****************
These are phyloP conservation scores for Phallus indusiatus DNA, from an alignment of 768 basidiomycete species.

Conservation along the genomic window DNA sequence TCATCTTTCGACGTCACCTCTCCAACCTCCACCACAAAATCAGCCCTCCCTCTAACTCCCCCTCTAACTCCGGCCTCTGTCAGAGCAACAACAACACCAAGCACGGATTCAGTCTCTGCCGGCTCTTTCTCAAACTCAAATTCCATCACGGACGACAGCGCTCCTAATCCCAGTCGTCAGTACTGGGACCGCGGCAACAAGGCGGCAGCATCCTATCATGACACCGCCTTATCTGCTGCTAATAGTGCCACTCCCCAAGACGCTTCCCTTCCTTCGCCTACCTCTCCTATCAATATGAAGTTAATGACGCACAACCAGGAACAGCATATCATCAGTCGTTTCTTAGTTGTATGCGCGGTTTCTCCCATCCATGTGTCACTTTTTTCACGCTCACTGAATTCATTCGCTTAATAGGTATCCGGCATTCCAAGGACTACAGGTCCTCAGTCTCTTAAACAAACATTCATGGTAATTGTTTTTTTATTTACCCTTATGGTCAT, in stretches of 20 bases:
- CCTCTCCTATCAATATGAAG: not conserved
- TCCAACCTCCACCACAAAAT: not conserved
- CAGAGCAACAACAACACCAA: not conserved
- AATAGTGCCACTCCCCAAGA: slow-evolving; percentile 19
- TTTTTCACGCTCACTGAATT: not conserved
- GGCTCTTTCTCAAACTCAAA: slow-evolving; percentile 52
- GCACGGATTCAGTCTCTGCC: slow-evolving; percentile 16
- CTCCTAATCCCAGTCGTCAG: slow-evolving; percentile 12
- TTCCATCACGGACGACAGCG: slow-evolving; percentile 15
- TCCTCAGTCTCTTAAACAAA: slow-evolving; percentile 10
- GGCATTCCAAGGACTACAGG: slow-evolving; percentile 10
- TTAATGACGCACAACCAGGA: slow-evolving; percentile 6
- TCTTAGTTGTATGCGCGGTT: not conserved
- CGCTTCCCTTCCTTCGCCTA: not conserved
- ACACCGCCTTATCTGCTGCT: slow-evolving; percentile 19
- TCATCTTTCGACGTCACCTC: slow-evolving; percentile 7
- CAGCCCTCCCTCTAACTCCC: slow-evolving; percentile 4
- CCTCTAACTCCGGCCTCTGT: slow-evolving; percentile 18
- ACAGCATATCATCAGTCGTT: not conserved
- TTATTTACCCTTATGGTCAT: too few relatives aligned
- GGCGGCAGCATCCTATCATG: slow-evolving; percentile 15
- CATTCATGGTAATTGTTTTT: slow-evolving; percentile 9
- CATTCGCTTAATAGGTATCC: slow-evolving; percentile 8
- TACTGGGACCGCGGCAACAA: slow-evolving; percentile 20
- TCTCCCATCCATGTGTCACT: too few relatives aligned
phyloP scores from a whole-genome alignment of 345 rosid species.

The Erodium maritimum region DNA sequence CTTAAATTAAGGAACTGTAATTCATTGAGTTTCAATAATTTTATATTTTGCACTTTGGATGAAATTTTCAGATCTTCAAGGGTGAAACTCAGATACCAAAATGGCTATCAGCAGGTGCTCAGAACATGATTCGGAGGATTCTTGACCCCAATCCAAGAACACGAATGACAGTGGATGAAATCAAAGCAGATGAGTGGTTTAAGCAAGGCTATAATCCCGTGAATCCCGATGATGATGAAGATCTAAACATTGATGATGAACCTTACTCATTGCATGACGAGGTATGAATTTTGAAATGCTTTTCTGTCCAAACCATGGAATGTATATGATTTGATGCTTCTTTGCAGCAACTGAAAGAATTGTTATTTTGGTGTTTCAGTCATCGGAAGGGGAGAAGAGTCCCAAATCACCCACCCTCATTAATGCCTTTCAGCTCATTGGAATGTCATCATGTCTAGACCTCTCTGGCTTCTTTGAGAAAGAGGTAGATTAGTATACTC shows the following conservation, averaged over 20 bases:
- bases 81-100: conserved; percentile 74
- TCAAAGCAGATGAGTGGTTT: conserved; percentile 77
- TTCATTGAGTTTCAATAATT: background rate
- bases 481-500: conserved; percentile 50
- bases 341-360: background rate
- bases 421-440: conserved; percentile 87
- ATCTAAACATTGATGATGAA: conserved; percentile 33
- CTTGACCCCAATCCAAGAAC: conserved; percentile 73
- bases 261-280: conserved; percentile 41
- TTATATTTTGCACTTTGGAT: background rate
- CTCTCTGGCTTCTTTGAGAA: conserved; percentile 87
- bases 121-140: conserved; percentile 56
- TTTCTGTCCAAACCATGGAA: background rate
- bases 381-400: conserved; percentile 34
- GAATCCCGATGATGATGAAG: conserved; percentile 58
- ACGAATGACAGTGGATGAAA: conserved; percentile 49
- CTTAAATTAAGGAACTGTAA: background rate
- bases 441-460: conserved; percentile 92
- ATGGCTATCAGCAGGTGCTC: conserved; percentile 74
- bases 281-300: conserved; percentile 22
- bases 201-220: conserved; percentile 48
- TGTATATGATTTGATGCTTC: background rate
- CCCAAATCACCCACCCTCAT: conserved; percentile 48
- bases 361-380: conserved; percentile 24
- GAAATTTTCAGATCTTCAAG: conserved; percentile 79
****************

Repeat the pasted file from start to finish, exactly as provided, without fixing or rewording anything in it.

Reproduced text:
These are phyloP conservation scores for Phallus indusiatus DNA, from an alignment of 768 basidiomycete species.

Conservation along the genomic window DNA sequence TCATCTTTCGACGTCACCTCTCCAACCTCCACCACAAAATCAGCCCTCCCTCTAACTCCCCCTCTAACTCCGGCCTCTGTCAGAGCAACAACAACACCAAGCACGGATTCAGTCTCTGCCGGCTCTTTCTCAAACTCAAATTCCATCACGGACGACAGCGCTCCTAATCCCAGTCGTCAGTACTGGGACCGCGGCAACAAGGCGGCAGCATCCTATCATGACACCGCCTTATCTGCTGCTAATAGTGCCACTCCCCAAGACGCTTCCCTTCCTTCGCCTACCTCTCCTATCAATATGAAGTTAATGACGCACAACCAGGAACAGCATATCATCAGTCGTTTCTTAGTTGTATGCGCGGTTTCTCCCATCCATGTGTCACTTTTTTCACGCTCACTGAATTCATTCGCTTAATAGGTATCCGGCATTCCAAGGACTACAGGTCCTCAGTCTCTTAAACAAACATTCATGGTAATTGTTTTTTTATTTACCCTTATGGTCAT, in stretches of 20 bases:
- CCTCTCCTATCAATATGAAG: not conserved
- TCCAACCTCCACCACAAAAT: not conserved
- CAGAGCAACAACAACACCAA: not conserved
- AATAGTGCCACTCCCCAAGA: slow-evolving; percentile 19
- TTTTTCACGCTCACTGAATT: not conserved
- GGCTCTTTCTCAAACTCAAA: slow-evolving; percentile 52
- GCACGGATTCAGTCTCTGCC: slow-evolving; percentile 16
- CTCCTAATCCCAGTCGTCAG: slow-evolving; percentile 12
- TTCCATCACGGACGACAGCG: slow-evolving; percentile 15
- TCCTCAGTCTCTTAAACAAA: slow-evolving; percentile 10
- GGCATTCCAAGGACTACAGG: slow-evolving; percentile 10
- TTAATGACGCACAACCAGGA: slow-evolving; percentile 6
- TCTTAGTTGTATGCGCGGTT: not conserved
- CGCTTCCCTTCCTTCGCCTA: not conserved
- ACACCGCCTTATCTGCTGCT: slow-evolving; percentile 19
- TCATCTTTCGACGTCACCTC: slow-evolving; percentile 7
- CAGCCCTCCCTCTAACTCCC: slow-evolving; percentile 4
- CCTCTAACTCCGGCCTCTGT: slow-evolving; percentile 18
- ACAGCATATCATCAGTCGTT: not conserved
- TTATTTACCCTTATGGTCAT: too few relatives aligned
- GGCGGCAGCATCCTATCATG: slow-evolving; percentile 15
- CATTCATGGTAATTGTTTTT: slow-evolving; percentile 9
- CATTCGCTTAATAGGTATCC: slow-evolving; percentile 8
- TACTGGGACCGCGGCAACAA: slow-evolving; percentile 20
- TCTCCCATCCATGTGTCACT: too few relatives aligned
phyloP scores from a whole-genome alignment of 345 rosid species.

The Erodium maritimum region DNA sequence CTTAAATTAAGGAACTGTAATTCATTGAGTTTCAATAATTTTATATTTTGCACTTTGGATGAAATTTTCAGATCTTCAAGGGTGAAACTCAGATACCAAAATGGCTATCAGCAGGTGCTCAGAACATGATTCGGAGGATTCTTGACCCCAATCCAAGAACACGAATGACAGTGGATGAAATCAAAGCAGATGAGTGGTTTAAGCAAGGCTATAATCCCGTGAATCCCGATGATGATGAAGATCTAAACATTGATGATGAACCTTACTCATTGCATGACGAGGTATGAATTTTGAAATGCTTTTCTGTCCAAACCATGGAATGTATATGATTTGATGCTTCTTTGCAGCAACTGAAAGAATTGTTATTTTGGTGTTTCAGTCATCGGAAGGGGAGAAGAGTCCCAAATCACCCACCCTCATTAATGCCTTTCAGCTCATTGGAATGTCATCATGTCTAGACCTCTCTGGCTTCTTTGAGAAAGAGGTAGATTAGTATACTC shows the following conservation, averaged over 20 bases:
- bases 81-100: conserved; percentile 74
- TCAAAGCAGATGAGTGGTTT: conserved; percentile 77
- TTCATTGAGTTTCAATAATT: background rate
- bases 481-500: conserved; percentile 50
- bases 341-360: background rate
- bases 421-440: conserved; percentile 87
- ATCTAAACATTGATGATGAA: conserved; percentile 33
- CTTGACCCCAATCCAAGAAC: conserved; percentile 73
- bases 261-280: conserved; percentile 41
- TTATATTTTGCACTTTGGAT: background rate
- CTCTCTGGCTTCTTTGAGAA: conserved; percentile 87
- bases 121-140: conserved; percentile 56
- TTTCTGTCCAAACCATGGAA: background rate
- bases 381-400: conserved; percentile 34
- GAATCCCGATGATGATGAAG: conserved; percentile 58
- ACGAATGACAGTGGATGAAA: conserved; percentile 49
- CTTAAATTAAGGAACTGTAA: background rate
- bases 441-460: conserved; percentile 92
- ATGGCTATCAGCAGGTGCTC: conserved; percentile 74
- bases 281-300: conserved; percentile 22
- bases 201-220: conserved; percentile 48
- TGTATATGATTTGATGCTTC: background rate
- CCCAAATCACCCACCCTCAT: conserved; percentile 48
- bases 361-380: conserved; percentile 24
- GAAATTTTCAGATCTTCAAG: conserved; percentile 79